This morning I woke up and as I focused into consciousness and began my day, I was overwhelmed by a question I had never asked myself — when was the last time I held my kids?
Kind of a weird thing to think about at 5:30am in the morning. Have you ever asked yourself that question? If you have little kids, it might not seem like such a big deal question. But if your kids are grown or growing up and are beyond the holding stage, it might be interesting to think back on it.
A sense of melancholy ebbed into my soul as I realized that my time of holding my kids had past — they are ages 19, 14 and 12 — however, I did not cement into my mind the last time of holding each one of them. Those last holding moments now evaporated, I was a bit sad knowing that all my kid holding opportunities were gone, hopefully either sealed in my memory or captured in precious pictures. But, as with many of you, none of us knew exactly when the last time we held our kids would be. I can only be thankful that the ceasing of kid holding was a result of them growing up into adolescents, teenagers and young adults — not the ripping of a child through death (which is my ONLY fear in this world).
The thought was interesting because it started me down memory lane back to when the kids were holdable — either as babies, infants, toddlers or energetic children. I remember times of immense comfort knowing that someone so innocent of the world relied upon me for everything. The unconditional love an infant or young child gives you can make anything at work, on the news, or troubling your mind instantly disappear. The times I was accosted upon returning home from work after a long day as if I was king — although I don’t think kings get tackled with little arms of love…..and it is their loss. And the precious times of quiet sleep as my flesh and blood rested in my arms peacefully.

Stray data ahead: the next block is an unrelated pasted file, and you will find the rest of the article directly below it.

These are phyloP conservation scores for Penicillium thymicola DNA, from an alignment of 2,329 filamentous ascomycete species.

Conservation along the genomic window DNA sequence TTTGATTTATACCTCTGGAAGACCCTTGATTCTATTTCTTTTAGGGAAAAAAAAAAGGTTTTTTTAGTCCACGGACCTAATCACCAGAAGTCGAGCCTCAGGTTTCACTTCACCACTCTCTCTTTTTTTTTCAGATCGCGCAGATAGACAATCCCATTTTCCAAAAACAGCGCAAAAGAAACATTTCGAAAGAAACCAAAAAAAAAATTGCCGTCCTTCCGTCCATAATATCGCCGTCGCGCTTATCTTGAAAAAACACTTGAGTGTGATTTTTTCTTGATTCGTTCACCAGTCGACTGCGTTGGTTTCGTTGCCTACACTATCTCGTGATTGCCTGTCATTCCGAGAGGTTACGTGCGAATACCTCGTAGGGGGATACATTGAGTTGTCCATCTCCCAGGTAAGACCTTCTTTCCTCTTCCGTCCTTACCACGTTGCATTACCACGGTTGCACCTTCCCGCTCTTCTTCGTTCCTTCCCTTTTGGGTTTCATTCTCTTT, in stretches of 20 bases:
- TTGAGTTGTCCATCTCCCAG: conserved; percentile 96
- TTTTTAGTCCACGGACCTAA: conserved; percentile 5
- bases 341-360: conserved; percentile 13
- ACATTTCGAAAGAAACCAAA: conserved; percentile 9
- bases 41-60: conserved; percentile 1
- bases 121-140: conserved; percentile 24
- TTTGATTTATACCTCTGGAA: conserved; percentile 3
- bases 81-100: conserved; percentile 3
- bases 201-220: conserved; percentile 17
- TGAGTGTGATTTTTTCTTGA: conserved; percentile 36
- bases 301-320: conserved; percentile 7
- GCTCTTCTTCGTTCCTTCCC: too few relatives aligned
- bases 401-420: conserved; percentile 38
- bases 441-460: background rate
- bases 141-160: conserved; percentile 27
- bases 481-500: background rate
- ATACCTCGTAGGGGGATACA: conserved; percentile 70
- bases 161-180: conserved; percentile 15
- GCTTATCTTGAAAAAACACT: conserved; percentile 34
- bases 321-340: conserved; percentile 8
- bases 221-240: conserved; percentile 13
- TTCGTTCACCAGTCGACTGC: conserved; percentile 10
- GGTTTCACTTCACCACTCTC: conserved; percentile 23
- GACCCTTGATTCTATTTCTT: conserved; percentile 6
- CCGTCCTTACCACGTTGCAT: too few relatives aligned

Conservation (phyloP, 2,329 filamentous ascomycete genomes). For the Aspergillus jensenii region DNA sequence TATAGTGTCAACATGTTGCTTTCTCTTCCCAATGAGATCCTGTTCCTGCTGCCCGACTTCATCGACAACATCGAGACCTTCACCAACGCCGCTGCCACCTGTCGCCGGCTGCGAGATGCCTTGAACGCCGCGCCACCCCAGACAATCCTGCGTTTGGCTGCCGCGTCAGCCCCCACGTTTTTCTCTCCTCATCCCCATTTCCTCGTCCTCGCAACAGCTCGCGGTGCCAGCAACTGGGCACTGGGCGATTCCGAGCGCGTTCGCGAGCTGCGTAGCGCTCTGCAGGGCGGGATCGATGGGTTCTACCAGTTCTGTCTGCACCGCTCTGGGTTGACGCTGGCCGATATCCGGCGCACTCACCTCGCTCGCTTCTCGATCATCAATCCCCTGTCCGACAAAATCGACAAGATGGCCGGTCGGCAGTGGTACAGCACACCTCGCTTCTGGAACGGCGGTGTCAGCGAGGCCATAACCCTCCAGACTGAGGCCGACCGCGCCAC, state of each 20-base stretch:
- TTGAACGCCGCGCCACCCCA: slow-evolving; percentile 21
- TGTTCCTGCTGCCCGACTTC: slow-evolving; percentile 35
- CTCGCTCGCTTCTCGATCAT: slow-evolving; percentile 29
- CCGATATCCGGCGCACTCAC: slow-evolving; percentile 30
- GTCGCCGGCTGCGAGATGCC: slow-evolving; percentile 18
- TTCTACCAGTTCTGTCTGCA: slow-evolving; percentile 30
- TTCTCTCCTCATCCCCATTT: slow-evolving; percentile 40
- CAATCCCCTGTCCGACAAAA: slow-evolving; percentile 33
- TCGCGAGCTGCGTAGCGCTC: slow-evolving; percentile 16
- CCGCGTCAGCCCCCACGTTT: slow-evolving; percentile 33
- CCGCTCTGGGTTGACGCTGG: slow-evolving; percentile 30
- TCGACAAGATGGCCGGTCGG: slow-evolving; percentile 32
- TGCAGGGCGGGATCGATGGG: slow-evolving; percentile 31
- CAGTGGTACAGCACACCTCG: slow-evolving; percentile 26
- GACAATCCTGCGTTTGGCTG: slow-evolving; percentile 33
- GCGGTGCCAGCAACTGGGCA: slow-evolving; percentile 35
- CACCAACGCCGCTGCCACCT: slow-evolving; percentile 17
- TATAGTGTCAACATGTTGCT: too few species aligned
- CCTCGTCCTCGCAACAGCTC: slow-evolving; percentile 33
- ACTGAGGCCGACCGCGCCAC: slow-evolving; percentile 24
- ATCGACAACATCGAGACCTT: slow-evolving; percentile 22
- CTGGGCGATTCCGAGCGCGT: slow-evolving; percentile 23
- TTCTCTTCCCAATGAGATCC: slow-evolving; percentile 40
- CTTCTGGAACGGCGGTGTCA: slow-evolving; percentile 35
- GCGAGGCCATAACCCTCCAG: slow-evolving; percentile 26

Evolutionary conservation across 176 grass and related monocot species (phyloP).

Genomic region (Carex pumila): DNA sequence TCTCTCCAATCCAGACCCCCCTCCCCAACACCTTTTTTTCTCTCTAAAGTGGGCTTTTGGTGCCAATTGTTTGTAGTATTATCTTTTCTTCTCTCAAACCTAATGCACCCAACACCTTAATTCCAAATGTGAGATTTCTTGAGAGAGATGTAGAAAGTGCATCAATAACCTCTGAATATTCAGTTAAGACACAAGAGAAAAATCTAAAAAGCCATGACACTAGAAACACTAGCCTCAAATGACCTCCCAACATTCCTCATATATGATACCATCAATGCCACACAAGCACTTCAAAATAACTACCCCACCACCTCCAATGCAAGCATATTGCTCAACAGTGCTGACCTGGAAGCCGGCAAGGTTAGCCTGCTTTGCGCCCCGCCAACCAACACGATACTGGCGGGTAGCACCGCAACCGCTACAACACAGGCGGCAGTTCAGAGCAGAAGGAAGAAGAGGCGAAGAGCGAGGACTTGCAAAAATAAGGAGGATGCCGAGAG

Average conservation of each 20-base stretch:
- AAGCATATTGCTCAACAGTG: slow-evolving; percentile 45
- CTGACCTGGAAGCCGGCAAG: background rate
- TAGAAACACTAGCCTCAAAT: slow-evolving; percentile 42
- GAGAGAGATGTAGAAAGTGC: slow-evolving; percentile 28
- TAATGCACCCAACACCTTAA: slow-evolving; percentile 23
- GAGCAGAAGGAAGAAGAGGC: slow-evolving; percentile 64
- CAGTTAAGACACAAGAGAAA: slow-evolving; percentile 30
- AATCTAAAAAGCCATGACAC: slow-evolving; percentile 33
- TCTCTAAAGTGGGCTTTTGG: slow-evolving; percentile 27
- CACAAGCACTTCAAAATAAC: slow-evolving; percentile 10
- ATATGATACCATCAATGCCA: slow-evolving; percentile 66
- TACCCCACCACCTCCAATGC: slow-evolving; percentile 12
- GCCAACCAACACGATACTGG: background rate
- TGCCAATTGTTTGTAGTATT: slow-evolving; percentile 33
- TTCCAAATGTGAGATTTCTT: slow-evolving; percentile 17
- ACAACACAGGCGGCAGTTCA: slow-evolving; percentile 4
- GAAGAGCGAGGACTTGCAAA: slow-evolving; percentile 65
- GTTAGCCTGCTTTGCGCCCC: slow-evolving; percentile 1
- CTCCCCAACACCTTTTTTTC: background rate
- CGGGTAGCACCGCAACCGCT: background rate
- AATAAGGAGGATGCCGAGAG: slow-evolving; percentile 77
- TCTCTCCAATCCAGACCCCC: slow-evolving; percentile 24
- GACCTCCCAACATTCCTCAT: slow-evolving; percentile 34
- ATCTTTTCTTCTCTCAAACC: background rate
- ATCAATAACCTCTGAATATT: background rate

As a young dad, there were times when I made the concerted effort to be the last to let go, either when hugging or when holding. The kids didn’t know it but I would deliberately not let go if hugging or not move when holding. Only when THEY were done did I let go or move. That led to blessings of multi-minute hugs and holds measured in quarter, half and full hours instead of mere minutes. And although I did that consciously to ensure I received my share of dad-love, I now look back and wish I had done it more. You always want more of what you can’t have.
So for those of you who have babies, infants, toddlers, or young children, I implore, beg, and plead that you hold and hug your offspring every chance you get. I promise you that it will not be time or effort wasted. I also promise you, as someone farther down the same path you are on, that someday there will come a time where you will have your last child hold…..and POOF, it will be gone.
…..Dan at aslowerpace dot net
Postscript — I went up to my son’s room tonight with the special intent of holding him. He is 12 so it isn’t a normal thing. However, he is sick right now so he welcomed my intrusion. But…..it is not the same. While I enjoyed it, the thought of his little body (or either of my daughter’s) in my lap is a comfort I can only enjoy by memory.